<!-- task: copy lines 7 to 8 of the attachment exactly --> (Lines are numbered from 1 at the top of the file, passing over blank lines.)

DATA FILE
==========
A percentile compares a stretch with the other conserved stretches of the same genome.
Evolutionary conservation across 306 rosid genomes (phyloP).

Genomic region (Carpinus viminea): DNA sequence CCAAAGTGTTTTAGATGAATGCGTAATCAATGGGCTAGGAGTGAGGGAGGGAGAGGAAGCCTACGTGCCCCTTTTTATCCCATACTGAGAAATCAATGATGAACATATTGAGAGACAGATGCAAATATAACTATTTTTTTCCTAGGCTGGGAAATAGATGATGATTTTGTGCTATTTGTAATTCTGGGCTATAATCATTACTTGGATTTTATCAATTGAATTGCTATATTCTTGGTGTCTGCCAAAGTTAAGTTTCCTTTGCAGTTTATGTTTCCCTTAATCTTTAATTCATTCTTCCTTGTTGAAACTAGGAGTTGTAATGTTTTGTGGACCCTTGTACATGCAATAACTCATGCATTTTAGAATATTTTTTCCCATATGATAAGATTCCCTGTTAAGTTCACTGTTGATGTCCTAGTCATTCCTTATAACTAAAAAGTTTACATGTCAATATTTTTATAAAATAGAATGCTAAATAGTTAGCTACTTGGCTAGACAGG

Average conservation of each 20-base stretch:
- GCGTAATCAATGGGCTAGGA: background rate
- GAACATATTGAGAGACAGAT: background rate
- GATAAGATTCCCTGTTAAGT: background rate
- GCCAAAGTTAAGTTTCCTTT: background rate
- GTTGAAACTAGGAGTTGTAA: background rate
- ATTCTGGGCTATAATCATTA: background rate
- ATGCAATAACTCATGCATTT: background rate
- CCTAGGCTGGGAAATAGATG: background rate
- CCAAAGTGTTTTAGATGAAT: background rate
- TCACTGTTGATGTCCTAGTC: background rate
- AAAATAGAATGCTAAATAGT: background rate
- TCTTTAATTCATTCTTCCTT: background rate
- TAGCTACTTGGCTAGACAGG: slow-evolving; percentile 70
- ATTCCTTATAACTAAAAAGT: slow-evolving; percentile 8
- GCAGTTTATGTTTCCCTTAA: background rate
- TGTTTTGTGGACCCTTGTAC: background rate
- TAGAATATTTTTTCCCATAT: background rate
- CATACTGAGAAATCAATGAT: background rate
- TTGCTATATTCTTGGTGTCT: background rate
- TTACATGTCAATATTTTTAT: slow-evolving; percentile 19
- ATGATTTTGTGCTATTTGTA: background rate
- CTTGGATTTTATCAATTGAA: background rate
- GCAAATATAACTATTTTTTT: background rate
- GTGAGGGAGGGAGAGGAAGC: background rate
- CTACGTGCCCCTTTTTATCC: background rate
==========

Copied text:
- GATAAGATTCCCTGTTAAGT: background rate
- GCCAAAGTTAAGTTTCCTTT: background rate